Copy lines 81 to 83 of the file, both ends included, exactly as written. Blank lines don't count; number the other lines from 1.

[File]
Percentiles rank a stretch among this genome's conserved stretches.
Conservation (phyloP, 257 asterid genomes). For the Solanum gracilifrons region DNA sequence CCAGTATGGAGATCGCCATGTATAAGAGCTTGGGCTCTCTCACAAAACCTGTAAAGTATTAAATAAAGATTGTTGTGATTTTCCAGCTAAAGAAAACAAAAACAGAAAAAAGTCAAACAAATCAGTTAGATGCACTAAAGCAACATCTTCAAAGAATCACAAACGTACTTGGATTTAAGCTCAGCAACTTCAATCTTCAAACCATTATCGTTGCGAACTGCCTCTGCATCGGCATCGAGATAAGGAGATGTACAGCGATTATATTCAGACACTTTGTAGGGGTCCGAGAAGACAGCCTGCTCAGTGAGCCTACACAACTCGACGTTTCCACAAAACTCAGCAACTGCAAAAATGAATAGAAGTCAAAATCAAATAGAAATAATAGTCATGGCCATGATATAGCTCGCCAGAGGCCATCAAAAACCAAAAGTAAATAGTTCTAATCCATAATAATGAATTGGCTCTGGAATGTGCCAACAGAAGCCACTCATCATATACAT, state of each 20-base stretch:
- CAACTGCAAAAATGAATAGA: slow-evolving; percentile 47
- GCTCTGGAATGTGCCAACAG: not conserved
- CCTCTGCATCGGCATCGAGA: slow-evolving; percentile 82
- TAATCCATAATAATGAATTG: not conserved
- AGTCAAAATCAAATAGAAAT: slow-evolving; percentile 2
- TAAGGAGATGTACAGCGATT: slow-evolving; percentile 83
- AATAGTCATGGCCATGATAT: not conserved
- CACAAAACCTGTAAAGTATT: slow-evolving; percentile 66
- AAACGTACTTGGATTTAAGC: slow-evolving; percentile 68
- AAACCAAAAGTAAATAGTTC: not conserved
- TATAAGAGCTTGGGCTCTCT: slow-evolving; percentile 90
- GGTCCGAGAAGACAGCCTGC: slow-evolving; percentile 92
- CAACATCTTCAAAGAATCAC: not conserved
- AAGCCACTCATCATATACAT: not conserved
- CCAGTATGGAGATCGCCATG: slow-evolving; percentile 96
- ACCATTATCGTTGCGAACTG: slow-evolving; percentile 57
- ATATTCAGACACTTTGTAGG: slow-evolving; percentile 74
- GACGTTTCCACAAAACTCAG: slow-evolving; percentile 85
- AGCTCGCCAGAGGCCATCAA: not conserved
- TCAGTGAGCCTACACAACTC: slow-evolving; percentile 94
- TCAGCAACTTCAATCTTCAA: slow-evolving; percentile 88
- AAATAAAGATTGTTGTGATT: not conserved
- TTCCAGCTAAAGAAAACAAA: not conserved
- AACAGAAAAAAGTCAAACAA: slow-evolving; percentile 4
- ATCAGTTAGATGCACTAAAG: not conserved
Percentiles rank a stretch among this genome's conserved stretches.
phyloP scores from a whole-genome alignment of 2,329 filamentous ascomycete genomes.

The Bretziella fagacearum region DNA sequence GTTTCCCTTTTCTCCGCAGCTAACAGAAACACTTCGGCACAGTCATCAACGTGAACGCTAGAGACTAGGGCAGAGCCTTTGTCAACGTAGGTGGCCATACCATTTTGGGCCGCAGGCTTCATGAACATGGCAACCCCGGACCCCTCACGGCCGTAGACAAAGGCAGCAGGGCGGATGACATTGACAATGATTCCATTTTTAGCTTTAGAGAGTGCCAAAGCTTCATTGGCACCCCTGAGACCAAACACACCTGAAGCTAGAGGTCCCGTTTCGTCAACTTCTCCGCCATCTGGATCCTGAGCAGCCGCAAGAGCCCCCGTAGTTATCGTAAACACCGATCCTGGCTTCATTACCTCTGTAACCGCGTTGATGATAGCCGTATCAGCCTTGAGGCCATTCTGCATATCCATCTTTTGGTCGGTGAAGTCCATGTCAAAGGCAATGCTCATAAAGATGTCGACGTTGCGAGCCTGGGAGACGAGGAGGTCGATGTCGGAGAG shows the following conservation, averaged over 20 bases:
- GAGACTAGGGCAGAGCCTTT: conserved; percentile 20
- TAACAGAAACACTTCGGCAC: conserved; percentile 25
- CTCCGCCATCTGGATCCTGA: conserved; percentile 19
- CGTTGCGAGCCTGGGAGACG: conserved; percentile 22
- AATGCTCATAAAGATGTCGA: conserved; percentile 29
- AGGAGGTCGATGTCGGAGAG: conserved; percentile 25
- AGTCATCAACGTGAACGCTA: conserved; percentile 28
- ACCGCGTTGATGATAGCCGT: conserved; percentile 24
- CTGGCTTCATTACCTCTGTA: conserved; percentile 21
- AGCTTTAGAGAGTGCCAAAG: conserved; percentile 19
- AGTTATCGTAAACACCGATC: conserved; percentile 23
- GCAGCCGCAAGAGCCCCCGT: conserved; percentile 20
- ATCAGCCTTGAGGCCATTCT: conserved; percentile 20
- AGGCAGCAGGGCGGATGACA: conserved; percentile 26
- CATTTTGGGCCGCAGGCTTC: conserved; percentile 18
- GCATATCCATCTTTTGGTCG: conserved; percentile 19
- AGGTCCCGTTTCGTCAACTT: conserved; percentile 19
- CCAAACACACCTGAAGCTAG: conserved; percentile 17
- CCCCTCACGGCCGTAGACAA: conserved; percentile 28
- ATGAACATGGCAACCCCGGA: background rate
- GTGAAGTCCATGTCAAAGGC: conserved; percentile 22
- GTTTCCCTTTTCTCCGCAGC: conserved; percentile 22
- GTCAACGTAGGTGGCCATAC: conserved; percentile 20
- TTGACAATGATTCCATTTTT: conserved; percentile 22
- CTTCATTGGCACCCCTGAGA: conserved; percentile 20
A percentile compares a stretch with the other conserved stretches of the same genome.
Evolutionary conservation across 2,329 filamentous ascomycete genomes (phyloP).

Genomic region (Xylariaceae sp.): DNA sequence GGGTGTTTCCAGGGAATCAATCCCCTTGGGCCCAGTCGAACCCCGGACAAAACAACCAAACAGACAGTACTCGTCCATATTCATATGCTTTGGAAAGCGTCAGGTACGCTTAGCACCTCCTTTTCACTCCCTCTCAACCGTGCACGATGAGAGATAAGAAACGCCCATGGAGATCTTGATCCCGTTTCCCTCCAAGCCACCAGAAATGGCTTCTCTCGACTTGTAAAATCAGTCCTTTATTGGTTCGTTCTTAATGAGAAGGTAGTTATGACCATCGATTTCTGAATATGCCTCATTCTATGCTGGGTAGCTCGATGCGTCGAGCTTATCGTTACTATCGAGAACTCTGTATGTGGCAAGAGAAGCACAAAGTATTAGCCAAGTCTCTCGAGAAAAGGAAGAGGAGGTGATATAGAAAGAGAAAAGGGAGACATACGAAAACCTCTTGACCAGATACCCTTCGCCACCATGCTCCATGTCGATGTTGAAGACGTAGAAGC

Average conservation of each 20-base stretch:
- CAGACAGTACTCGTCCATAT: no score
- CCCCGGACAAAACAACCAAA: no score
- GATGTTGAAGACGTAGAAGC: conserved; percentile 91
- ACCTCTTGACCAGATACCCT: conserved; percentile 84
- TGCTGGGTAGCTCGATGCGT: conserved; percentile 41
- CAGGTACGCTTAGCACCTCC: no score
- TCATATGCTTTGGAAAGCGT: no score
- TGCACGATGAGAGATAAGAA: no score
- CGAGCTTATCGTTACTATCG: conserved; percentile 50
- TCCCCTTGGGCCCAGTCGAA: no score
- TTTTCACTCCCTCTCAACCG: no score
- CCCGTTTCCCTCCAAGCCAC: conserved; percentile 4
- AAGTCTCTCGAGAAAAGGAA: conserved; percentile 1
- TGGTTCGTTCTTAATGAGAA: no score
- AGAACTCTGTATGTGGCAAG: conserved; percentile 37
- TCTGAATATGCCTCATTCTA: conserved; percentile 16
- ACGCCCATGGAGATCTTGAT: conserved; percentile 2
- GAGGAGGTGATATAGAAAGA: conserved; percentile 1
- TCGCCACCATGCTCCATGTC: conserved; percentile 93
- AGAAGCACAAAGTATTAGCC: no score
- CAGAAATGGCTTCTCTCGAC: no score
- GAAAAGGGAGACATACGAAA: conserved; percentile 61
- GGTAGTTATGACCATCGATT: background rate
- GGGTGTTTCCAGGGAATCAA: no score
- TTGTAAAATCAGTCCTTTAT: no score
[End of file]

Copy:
- GAAAAGGGAGACATACGAAA: conserved; percentile 61
- GGTAGTTATGACCATCGATT: background rate
- GGGTGTTTCCAGGGAATCAA: no score